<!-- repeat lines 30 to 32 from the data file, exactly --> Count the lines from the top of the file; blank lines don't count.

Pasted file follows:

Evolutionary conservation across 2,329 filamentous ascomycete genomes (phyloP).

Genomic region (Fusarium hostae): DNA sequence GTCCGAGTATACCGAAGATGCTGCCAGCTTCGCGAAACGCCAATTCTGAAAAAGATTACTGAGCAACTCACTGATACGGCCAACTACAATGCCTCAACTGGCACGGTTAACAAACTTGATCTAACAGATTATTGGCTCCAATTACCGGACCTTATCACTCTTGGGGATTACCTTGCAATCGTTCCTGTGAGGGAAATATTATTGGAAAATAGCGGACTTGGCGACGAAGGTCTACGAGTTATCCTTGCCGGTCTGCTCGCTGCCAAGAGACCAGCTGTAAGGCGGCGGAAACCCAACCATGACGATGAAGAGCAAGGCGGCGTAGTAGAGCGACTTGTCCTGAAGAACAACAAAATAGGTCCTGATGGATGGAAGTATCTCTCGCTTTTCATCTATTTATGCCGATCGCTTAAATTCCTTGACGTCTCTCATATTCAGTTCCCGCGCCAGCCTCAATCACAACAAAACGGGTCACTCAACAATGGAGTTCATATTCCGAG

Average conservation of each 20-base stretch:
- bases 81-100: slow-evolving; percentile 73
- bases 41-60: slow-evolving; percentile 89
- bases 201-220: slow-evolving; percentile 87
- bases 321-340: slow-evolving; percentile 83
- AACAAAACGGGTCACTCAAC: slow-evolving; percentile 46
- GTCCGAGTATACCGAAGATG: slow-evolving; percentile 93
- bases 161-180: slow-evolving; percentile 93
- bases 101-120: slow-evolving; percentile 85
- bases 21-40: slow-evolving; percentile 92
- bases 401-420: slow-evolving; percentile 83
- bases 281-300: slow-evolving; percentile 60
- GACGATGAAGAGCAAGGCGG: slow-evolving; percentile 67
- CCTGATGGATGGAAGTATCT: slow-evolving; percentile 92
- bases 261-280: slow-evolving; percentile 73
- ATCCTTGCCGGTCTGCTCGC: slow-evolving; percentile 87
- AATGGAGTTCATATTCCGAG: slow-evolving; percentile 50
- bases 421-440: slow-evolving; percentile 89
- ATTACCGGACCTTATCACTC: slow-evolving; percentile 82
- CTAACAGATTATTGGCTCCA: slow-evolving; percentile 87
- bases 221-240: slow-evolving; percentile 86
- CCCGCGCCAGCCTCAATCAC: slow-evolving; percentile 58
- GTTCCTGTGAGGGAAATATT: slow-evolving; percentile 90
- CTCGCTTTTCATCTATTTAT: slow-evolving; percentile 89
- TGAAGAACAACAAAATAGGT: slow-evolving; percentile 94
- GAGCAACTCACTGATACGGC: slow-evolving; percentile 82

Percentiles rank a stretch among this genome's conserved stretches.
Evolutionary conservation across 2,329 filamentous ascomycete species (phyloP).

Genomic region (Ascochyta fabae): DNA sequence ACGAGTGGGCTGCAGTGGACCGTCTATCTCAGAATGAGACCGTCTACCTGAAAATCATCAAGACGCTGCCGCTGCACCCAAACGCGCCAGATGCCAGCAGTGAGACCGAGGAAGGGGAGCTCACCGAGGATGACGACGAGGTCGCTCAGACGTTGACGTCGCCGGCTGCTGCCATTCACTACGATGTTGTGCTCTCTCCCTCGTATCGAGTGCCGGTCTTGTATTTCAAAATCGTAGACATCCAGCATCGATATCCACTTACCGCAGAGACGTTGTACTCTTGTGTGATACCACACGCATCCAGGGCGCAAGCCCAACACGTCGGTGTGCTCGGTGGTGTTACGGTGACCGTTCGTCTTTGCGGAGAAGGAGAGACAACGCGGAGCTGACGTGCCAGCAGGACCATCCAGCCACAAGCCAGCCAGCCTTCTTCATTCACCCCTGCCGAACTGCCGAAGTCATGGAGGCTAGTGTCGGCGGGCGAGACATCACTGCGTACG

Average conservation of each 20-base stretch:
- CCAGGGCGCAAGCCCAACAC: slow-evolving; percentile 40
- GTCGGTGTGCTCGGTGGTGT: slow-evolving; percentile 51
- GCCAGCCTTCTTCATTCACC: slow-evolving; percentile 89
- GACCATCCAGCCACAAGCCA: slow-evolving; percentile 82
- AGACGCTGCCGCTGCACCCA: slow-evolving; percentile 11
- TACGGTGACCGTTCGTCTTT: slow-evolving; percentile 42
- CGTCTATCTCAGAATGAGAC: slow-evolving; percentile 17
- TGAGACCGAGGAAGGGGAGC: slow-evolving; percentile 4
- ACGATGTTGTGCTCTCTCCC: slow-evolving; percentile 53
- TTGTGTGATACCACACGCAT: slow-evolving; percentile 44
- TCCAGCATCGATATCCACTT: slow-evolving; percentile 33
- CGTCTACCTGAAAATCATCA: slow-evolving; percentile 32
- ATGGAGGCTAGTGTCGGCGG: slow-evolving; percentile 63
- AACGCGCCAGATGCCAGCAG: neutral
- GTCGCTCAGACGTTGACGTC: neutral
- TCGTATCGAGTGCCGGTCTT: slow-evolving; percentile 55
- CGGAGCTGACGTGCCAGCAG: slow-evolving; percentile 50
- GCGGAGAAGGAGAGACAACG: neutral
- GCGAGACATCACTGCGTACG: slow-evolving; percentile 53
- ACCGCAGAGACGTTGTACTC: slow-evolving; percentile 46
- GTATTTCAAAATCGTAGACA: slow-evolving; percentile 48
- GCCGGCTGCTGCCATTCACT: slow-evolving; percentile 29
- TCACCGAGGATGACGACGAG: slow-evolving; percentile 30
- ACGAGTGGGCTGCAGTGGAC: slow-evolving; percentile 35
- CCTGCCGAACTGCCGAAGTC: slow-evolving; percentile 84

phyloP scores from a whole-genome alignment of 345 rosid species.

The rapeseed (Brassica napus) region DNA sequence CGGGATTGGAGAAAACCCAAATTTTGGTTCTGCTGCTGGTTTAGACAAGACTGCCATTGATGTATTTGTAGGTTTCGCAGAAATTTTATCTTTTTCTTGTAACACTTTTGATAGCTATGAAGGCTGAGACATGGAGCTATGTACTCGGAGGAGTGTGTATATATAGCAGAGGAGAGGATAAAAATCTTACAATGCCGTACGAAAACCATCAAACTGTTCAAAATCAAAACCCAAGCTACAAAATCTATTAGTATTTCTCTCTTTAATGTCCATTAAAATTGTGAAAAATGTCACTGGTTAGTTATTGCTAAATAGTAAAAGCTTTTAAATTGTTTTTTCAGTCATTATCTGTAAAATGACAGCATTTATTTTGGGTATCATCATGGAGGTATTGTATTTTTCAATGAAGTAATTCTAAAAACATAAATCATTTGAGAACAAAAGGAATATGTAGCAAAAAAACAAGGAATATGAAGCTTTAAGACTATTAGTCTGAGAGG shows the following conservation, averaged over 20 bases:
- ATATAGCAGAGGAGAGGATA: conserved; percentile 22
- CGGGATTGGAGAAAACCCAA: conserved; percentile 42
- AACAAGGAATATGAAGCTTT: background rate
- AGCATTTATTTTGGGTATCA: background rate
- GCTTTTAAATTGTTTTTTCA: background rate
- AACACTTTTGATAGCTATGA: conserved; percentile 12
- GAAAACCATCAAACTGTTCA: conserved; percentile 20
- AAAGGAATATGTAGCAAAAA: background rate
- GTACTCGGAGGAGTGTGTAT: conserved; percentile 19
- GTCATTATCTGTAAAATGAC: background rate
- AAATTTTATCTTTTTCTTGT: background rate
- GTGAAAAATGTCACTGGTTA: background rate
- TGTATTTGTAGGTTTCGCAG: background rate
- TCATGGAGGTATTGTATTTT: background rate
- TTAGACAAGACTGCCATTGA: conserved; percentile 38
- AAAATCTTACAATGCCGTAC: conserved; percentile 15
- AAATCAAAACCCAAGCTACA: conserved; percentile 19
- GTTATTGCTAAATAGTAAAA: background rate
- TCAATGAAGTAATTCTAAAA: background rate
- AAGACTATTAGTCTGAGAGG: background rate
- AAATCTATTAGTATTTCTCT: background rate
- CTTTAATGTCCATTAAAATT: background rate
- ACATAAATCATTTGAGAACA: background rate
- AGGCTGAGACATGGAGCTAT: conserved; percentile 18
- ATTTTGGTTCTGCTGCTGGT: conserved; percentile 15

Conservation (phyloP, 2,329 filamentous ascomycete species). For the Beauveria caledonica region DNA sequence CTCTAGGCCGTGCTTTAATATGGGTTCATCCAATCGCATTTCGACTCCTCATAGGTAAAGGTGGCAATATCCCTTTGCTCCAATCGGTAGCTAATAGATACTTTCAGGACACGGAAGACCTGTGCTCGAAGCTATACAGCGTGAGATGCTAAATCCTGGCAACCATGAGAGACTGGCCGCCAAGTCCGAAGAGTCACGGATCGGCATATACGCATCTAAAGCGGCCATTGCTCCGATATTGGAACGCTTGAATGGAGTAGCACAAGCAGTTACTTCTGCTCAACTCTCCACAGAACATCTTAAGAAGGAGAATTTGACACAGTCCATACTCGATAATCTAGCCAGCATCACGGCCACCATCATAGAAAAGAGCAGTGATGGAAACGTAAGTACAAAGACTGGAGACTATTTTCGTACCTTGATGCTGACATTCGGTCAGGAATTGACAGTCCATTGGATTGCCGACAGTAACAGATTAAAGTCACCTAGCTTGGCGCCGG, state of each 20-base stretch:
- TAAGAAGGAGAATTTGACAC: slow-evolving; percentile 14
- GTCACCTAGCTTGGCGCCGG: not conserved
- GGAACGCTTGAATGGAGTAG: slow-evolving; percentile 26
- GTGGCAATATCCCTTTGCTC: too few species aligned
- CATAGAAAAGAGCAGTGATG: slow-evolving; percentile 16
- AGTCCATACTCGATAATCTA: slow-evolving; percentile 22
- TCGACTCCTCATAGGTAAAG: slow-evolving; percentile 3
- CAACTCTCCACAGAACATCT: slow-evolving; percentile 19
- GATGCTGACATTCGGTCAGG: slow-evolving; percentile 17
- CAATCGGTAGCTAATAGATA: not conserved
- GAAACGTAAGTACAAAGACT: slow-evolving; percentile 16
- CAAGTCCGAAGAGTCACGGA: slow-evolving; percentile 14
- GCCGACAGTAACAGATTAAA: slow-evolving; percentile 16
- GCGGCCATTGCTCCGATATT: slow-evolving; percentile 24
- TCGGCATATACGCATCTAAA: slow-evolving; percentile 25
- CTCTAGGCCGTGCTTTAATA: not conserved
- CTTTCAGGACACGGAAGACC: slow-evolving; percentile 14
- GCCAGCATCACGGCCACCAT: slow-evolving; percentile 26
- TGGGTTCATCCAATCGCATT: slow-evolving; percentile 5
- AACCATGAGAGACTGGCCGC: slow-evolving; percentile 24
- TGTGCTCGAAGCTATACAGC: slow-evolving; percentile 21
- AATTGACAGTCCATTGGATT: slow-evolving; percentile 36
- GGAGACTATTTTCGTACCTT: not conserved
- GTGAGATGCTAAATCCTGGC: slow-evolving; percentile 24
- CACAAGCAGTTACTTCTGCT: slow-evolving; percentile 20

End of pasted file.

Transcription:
Evolutionary conservation across 2,329 filamentous ascomycete species (phyloP).

Genomic region (Ascochyta fabae): DNA sequence ACGAGTGGGCTGCAGTGGACCGTCTATCTCAGAATGAGACCGTCTACCTGAAAATCATCAAGACGCTGCCGCTGCACCCAAACGCGCCAGATGCCAGCAGTGAGACCGAGGAAGGGGAGCTCACCGAGGATGACGACGAGGTCGCTCAGACGTTGACGTCGCCGGCTGCTGCCATTCACTACGATGTTGTGCTCTCTCCCTCGTATCGAGTGCCGGTCTTGTATTTCAAAATCGTAGACATCCAGCATCGATATCCACTTACCGCAGAGACGTTGTACTCTTGTGTGATACCACACGCATCCAGGGCGCAAGCCCAACACGTCGGTGTGCTCGGTGGTGTTACGGTGACCGTTCGTCTTTGCGGAGAAGGAGAGACAACGCGGAGCTGACGTGCCAGCAGGACCATCCAGCCACAAGCCAGCCAGCCTTCTTCATTCACCCCTGCCGAACTGCCGAAGTCATGGAGGCTAGTGTCGGCGGGCGAGACATCACTGCGTACG

Average conservation of each 20-base stretch: